'Gaza Doctor' Builds New Life in Toronto

After Losing Daughters, Izzeldin Abuelaish Works for Peace

Starting Over: ‘Gaza Doctor’ Izzeldin Abuelaish lost three daughters to Israeli shelling. Now he is building a new life in Toronto, where he teaches public health.
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Starting Over: ‘Gaza Doctor’ Izzeldin Abuelaish lost three daughters to Israeli shelling. Now he is building a new life in Toronto, where he teaches public health.

By Nathan Guttman

Published April 17, 2012, issue of April 20, 2012.
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His older daughters are now in college, and the younger ones go to local schools. Moving back to Gaza does not seem to be in the cards anytime soon, especially since his wife had died shortly before the Gaza conflict. The children, he explains, have settled into their new home.

Still, Abuelaish insists he has not forgotten his homeland. “I’m a Palestinian and will continue to be Palestinian,” he declared.

The troubling news from the region always makes its way to the Abuelaish home quickly. The latest flare-up, which started in early March with an Israeli-targeted killing of an Islamic jihad operative and was answered by a barrage of rockets toward towns in southern Israel, brought back frightening memories. Abuelaish’s daughter phoned her cousins in Gaza, only to hear that the Israeli shells hit the building next door. Abuelaish once again reached for his pen and paper, sketching a map of the street to demonstrate how close the shells came to his family’s home.

“How long will this go on?” he asked. “Instead of having courage to carry out targeted killings, you should have the courage to do good, to reach out.”

The “Gaza Doctor,” as he is known around the world, does not put the blame solely on those ordering the rocket strikes or assassinations. Abuelaish believes that it is the people of the two nations that are responsible for making a better future, not the leaders of Hamas in Gaza, Fatah in the West Bank or Likud in Israel.

“Leadership is not the problem,” he said. “We created this leadership; we should take responsibility.”

And so, although Abuelaish’s office is adorned with pictures of him posing with world leaders, his work is directed at the grassroots. He marvels at letters and emails received from Israelis, Palestinians and others who either have read the book or heard his lectures.

One of them is from a young Israeli woman who wanted to contact him earlier, but was serving in the Israeli army and was not free to express her views. Now she embraces Abuelaish’s mission. “When you see someone like that, you see we can make a difference,” he said. “Every change begins with one person.”

Abuelaish believes that the lesson of the Arab Spring, the string of democratic-driven uprisings in Arab countries, is not to underestimate the power of the people. Even though authoritarian regimes held all the levers of power, they were unable to hold back a tide of change. “All the weapons didn’t help, because people had no fear,” he said.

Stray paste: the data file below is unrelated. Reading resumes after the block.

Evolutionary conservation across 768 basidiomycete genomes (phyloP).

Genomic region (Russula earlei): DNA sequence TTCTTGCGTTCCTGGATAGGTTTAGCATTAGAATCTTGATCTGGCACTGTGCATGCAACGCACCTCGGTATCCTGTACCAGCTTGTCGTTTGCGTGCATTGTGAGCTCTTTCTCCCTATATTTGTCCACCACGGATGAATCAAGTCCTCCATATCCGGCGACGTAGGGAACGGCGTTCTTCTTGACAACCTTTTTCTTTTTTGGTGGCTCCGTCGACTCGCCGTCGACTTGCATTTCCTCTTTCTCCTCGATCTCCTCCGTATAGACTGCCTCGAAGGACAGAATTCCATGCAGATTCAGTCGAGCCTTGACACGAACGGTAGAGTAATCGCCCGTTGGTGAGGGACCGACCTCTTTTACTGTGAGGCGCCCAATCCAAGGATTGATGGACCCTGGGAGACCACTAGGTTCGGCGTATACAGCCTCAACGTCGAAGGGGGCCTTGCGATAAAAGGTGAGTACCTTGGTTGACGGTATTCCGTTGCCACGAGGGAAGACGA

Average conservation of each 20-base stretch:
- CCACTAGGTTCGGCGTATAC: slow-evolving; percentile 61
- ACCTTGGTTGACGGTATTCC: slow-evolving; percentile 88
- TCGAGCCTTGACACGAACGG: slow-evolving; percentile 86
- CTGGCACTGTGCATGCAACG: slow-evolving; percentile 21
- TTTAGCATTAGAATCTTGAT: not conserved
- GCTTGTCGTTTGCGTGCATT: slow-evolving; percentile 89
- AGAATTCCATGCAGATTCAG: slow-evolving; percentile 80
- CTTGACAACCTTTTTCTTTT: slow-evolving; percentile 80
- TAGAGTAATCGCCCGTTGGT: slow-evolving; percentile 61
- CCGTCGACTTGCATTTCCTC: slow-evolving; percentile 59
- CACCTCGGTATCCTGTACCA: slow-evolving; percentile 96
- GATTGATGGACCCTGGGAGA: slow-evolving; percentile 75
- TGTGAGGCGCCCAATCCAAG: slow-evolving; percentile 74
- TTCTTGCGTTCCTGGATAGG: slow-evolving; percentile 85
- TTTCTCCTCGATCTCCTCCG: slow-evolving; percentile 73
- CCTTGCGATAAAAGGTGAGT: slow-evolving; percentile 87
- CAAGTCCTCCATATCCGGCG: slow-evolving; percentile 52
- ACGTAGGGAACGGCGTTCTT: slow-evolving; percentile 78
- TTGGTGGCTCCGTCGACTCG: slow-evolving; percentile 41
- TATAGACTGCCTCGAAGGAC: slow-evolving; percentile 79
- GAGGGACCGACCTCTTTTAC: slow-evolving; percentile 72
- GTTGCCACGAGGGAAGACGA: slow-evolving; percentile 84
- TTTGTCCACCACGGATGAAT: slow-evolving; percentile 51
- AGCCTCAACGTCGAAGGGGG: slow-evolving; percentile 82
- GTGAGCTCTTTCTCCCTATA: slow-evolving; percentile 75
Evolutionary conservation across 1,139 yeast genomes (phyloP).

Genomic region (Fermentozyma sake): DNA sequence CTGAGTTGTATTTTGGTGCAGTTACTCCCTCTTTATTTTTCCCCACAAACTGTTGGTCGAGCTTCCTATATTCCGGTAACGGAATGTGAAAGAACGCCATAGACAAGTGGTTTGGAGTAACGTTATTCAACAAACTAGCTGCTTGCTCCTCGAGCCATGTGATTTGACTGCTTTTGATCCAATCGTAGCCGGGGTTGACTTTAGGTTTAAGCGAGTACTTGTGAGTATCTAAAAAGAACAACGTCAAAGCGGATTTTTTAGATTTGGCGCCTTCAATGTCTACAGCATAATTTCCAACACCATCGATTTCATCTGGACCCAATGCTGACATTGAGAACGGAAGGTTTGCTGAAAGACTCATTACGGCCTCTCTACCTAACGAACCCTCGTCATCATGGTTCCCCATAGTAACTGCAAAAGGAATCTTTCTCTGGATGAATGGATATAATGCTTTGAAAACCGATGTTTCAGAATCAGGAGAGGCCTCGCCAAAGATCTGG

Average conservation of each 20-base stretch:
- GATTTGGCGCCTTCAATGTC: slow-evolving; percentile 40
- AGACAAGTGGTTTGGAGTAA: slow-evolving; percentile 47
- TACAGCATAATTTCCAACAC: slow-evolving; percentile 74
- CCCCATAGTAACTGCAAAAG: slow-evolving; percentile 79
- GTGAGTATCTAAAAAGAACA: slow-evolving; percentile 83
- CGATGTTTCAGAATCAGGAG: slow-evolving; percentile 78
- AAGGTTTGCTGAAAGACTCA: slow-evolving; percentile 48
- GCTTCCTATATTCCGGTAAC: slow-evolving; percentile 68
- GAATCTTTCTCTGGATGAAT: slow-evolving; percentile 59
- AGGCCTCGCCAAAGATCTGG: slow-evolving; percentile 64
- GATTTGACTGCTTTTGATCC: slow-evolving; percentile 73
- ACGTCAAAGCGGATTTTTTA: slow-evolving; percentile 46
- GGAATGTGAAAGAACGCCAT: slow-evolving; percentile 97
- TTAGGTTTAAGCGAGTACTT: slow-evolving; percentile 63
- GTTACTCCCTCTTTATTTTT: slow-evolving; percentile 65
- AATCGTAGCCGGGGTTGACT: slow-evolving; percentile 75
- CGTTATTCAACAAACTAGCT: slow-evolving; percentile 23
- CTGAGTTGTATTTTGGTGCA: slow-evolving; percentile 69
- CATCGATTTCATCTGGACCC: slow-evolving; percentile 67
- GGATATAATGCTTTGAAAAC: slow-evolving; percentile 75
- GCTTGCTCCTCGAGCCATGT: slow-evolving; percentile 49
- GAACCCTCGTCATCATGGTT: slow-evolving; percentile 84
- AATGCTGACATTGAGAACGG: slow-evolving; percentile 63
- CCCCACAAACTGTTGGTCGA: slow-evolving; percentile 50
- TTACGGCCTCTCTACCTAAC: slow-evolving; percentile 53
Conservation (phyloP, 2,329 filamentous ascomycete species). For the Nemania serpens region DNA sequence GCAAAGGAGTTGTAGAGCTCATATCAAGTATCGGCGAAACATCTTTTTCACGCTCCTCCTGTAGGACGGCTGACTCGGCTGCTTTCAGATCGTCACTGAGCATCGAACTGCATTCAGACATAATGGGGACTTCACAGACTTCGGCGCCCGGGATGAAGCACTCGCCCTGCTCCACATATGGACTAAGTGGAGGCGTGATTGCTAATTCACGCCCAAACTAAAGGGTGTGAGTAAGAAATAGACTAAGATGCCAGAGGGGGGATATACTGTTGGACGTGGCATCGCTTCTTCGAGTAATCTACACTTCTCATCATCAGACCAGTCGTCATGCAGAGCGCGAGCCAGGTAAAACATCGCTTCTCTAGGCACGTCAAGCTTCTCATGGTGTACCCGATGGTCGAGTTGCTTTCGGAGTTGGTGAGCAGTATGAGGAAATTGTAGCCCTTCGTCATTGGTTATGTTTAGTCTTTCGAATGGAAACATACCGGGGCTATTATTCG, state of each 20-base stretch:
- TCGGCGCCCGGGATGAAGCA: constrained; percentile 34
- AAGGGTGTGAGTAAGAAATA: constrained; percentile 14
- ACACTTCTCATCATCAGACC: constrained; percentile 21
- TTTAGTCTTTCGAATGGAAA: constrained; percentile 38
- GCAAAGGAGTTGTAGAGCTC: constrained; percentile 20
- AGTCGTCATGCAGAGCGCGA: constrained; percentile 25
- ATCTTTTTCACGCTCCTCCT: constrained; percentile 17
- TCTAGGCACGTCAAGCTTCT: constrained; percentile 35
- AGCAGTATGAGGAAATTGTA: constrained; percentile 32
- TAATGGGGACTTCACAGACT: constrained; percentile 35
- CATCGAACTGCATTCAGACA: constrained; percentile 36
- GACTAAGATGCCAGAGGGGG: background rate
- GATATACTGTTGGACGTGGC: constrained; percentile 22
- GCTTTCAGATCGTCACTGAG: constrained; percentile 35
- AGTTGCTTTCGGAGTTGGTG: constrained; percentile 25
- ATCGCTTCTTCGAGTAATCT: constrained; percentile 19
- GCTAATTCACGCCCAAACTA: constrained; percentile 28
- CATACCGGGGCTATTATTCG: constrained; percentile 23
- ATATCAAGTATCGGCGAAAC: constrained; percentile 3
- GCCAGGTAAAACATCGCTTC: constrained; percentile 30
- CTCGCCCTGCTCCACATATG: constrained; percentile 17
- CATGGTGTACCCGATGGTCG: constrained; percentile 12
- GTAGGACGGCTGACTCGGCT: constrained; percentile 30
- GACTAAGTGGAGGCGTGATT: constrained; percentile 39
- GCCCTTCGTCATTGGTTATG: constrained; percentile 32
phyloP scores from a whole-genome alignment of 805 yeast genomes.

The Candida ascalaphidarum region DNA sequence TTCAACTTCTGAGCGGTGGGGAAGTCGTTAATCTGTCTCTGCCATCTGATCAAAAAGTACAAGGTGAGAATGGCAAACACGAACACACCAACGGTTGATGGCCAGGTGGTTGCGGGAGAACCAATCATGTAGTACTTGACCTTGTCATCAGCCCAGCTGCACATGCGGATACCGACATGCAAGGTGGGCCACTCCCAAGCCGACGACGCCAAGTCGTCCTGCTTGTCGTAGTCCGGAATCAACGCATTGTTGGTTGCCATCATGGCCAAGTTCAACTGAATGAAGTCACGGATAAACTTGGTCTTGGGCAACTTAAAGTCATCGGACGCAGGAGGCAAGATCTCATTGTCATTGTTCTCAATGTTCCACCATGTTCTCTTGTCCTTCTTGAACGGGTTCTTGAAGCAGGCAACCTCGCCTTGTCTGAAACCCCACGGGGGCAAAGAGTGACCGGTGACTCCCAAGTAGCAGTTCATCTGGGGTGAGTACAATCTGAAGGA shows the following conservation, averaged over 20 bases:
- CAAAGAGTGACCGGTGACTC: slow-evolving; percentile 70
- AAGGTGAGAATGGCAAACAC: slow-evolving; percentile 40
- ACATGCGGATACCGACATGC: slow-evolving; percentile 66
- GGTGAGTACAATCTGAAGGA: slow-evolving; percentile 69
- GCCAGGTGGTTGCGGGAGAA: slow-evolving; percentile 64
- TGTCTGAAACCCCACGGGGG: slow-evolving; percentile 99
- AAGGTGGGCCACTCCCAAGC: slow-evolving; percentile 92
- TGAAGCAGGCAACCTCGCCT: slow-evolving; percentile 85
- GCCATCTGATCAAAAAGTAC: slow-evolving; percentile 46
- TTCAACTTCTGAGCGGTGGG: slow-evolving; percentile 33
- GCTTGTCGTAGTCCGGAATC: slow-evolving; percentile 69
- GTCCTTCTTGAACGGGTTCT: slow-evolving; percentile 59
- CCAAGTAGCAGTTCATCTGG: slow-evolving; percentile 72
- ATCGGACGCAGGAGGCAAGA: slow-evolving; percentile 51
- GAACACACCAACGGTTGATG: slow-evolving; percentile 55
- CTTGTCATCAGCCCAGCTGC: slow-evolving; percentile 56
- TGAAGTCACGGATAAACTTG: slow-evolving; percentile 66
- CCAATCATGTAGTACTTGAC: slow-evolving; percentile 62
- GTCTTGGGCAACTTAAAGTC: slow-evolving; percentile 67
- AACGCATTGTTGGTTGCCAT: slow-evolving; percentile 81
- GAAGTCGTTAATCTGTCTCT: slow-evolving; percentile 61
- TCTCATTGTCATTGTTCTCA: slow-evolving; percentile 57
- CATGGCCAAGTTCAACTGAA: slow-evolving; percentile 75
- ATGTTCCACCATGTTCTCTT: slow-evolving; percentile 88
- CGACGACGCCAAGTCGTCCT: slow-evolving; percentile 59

In his new homeland, Abuelaish juggles his academic work with peace activism. He teaches courses such as “Health as an Engine for the Journey to Peace” and a class on women’s health in areas of conflict, and in between he travels the world to preach co-existence and peace. His phone rings, and on the line is a friend from Morocco. Abuelaish’s book is being published in Arabic, and he is planning a speaking tour in Arab countries, exposing a new audience to his ideas.

Optimism is Abuelaish’s driving power. A son of Palestinian refugees, he worked his way up to become a nationally recognized expert on women’s reproductive health. Abuelaish firmly believes in the power of an individual to make change. He draws another set of dots on the paper, this time to explain that nothing can be predicted in life and that no conflict can be sustained forever.

Encounters with Israeli authorities can frustrate even a person as optimistic as Abuelaish. Since the killing of his daughters, he has been seeking an apology from the Israeli military. He approached the Ministry of Defense directly and through Israeli members of the Knesset, and eventually, weeks before the statute of limitations kicked in, he filed a lawsuit seeking recognition of guilt and compensation, to be paid to the fund he established.

Legal proceedings turned out to be an even greater source of anguish. An Israeli court ruled that in order for it to hear the case, Abuelaish would be required to deposit a bond of 20,000 shekels for each daughter he lost. He is now appealing this ruling. A lawyer for the Defense Ministry asked the courts to reject Abuelaish’s lawsuit, saying that the killing of his three daughters was part of military activity in the context of war and should be seen as collateral damage.

“How can you talk about people as collateral damage?” Abuelaish asked. “It’s a shame.”

Contact Nathan Guttman at guttman@forward.com


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